Application Process and Requirements
This page describes the process for applying to the Research LLM and PhD degrees. Students interested in the Professional LLM Programs should visit Osgoode Professional Development.
Admission to the Research LLM and PhD degrees is competitive and not all applicants are successful. The following factors are considered in the evaluation of applications:
- The applicant’s complete academic record, including grades and scholarly awards. An average of B or higher is typical in successful applications.
- Merits of the applicant’s research proposal outline.
- Research capacities and potential as demonstrated by previous academic writing and qualifications.
- Quality and strength of letters of reference.
- Alignment of proposed research outline with faculty’s interest and capacity for supervision. Read more about faculty research advisors.
The Research LLM does not qualify students to practise law in Canada. Students interested in practising law should review the licencing rules of the Law Society of the province in which they intend to practice.
Applicants Without a Law Degree
We expect most applicants to the Research LLM program to hold an LLB or JD. Most applicants to our PhD program have already completed an LLM.
A limited number of places in the LLM and PhD programs are available to candidates who have outstanding academic records but do not hold an academic degree in law. Such students have typically completed a graduate degree in another discipline, as well as studies related to law. Students entering the Research LLM program who do not have an LLB or JD must complete the non-credit course Introduction to Graduate Legal Studies. They may also be required to take additional courses on the advice of their supervisor and at the discretion of the Graduate Program Director.
The Research LLM and PhD degrees require the same application documents, all in PDF format.
- Writing sample
- Two letters of recommendation
- Resume or curriculum vitae
- Statement of interest (research proposal)
- Supplemental Information Form (SIF)
Academic transcripts are required from each post-secondary institution attended, regardless of whether a degree was granted. This includes transcripts from institutions attended while on an exchange program or similar arrangement. In the first phase of the application, unofficial transcripts are acceptable. Official transcripts are required for final admission into the program.
2. Writing Sample
Applicants must submit a writing sample of between 5,000 and 10,000 words. Suitable samples include academic papers written for a university course or seminar, or work published in scholarly publications. Work prepared in the area of law or a closely related field is preferred. Applicants should choose work that demonstrates their analytic skill and writing ability.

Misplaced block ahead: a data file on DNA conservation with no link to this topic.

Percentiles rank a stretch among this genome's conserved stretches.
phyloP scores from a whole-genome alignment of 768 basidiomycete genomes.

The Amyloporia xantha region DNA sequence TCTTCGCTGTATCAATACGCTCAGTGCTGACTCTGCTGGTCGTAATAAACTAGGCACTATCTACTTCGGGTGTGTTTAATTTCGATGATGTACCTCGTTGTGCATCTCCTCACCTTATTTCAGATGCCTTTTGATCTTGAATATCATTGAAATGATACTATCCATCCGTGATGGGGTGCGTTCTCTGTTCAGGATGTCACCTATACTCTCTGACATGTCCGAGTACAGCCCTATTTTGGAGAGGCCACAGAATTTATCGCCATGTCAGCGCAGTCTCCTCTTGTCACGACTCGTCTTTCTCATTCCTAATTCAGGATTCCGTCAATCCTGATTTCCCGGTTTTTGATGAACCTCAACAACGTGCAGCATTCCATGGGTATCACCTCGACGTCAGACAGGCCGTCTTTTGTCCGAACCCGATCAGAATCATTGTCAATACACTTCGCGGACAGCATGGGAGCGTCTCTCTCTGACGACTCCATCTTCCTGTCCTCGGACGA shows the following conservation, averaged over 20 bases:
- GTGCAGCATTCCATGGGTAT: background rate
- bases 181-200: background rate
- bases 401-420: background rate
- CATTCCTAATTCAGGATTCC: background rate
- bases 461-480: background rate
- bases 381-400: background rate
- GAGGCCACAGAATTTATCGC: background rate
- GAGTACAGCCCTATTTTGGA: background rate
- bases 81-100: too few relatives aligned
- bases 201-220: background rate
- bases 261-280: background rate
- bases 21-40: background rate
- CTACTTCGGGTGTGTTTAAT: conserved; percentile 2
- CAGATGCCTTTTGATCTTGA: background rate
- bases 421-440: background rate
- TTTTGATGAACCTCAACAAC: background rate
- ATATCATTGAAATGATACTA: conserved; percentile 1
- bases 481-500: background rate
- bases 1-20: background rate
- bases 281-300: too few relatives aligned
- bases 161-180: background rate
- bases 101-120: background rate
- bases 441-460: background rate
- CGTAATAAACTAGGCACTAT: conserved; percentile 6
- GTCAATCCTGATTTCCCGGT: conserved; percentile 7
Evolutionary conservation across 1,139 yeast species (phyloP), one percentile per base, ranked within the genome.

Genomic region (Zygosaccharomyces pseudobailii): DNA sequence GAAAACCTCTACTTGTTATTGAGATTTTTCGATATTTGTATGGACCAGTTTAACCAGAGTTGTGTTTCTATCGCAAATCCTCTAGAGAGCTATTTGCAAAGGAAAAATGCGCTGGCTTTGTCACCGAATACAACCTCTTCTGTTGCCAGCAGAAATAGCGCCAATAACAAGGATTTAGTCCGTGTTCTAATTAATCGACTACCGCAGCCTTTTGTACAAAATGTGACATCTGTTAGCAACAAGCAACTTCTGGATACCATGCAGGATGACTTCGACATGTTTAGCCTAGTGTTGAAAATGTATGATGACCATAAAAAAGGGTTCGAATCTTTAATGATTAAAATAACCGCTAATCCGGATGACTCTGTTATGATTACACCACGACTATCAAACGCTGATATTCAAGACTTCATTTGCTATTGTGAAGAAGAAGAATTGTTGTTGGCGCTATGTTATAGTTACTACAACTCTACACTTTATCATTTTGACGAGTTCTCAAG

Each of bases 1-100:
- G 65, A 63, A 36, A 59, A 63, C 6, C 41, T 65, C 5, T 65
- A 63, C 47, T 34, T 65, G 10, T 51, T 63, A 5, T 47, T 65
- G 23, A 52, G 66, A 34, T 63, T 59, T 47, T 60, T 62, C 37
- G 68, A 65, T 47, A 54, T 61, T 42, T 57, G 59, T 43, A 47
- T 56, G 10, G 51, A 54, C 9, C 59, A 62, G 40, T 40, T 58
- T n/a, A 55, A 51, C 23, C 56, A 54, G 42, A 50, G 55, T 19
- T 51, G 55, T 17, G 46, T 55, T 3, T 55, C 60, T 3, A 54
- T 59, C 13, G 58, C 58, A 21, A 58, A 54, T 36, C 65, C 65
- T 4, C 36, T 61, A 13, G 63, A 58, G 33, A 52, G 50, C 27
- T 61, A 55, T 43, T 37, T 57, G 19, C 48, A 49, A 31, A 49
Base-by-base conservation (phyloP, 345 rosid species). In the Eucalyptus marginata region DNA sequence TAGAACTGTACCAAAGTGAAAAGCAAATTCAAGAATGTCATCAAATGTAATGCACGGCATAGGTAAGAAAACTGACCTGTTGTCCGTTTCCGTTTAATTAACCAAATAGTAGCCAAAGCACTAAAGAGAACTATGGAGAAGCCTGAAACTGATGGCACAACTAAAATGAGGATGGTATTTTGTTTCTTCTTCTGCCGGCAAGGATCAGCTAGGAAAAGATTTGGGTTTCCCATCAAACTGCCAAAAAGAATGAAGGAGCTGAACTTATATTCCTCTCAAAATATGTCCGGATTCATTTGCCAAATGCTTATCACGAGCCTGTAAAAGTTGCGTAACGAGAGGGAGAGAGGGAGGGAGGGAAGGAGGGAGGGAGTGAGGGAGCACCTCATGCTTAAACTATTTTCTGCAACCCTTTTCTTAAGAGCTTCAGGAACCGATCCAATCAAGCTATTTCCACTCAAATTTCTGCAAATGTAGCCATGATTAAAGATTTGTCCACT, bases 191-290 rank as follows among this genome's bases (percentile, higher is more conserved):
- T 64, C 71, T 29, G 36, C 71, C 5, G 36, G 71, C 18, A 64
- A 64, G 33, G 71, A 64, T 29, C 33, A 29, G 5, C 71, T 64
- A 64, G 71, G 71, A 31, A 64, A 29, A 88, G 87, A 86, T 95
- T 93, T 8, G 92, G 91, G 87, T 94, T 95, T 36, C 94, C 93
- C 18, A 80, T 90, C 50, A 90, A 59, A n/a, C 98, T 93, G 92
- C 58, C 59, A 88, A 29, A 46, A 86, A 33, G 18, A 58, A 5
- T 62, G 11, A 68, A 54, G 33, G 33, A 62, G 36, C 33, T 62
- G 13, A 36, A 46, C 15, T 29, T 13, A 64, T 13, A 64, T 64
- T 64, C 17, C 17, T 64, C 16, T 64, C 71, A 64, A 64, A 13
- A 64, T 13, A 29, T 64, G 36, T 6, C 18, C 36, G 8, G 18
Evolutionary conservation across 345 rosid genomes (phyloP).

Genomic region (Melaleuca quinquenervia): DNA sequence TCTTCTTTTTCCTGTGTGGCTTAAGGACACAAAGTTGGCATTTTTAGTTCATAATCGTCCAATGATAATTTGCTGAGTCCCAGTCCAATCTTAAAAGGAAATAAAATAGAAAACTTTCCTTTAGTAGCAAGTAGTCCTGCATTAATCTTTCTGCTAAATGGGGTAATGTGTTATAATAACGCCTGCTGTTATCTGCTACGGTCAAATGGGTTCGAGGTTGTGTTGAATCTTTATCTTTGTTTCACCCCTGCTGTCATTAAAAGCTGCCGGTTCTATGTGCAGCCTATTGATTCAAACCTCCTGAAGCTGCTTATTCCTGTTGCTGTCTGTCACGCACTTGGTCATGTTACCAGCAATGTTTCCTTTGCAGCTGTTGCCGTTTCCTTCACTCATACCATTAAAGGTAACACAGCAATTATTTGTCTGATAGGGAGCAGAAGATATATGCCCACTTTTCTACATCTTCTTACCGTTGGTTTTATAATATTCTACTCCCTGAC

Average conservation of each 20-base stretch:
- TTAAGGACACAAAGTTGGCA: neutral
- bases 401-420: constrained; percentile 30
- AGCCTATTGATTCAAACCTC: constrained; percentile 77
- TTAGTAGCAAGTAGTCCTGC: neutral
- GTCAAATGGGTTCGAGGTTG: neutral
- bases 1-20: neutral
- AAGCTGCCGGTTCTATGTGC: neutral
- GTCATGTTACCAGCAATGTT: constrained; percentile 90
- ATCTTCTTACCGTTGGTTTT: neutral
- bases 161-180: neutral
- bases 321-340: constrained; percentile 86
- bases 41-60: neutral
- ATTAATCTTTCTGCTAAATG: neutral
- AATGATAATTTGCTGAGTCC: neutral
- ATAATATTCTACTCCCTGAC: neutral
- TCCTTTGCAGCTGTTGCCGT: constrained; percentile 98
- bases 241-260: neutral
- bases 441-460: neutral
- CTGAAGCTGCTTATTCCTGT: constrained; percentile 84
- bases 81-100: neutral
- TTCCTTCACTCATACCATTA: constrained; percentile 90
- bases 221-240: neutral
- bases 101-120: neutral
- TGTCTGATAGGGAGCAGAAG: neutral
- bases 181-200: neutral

3. Two Letters of Recommendation
The application for admission requires the names and contact information for two referees. Referees will be contacted via email and asked to complete a York University Reference Form. Applicants should select referees who are familiar with their academic achievements and strengths in law or a related discipline. At least one referee should be an academic or someone in a position to evaluate the applicant’s potential for success in research-intensive academic work.
4. Resume or Curriculum Vitae (CV)
Applicants must submit a resume or CV that provides details of their academic, extracurricular and professional activities. Three to four pages is a typical length.
5. Statement of Interest (Research Proposal)
This is the most important component of the application. Applicants must submit a brief thesis proposal that details a research question, proposed methodology and theoretical orientation. The proposal should indicate the body of scholarship the student wishes to engage with in their research, and a bibliography or reference list. The statement should also include five keywords or short phrases that best describe the proposed area of research. The length of the statement should be two to three pages for Research LLM applicants and five to six pages for PhD applicants.
Applicants are encouraged to attend one of our information sessions for more details. A guide on research proposal best practices will be shared after each session.
6. Supplementary Information Form (SIF)
The SIF asks for additional information that will assist the Graduate Program in Law in determining the applicant’s research compatibility with a prospective supervisor, as well as eligibility for any Osgoode financial awards (scholarships and fellowships). Before completing this form, applicants should review Osgoode’s full-time faculty profiles. The SIF is available here. After completing the form, save it as a PDF document and upload it along with your other application components.
7. Proof of English-Language Proficiency (where applicable)
Such proof is required if the applicant does not either live in an English-speaking jurisdiction or hold a degree for which the language of instruction was English. Applicants can provide proof in the form of scores on one of several recognized English proficiency examinations, including the TOEFL (Test of English as a Foreign Language) or the YELT (York English Language Test). Minimum requirements are listed here.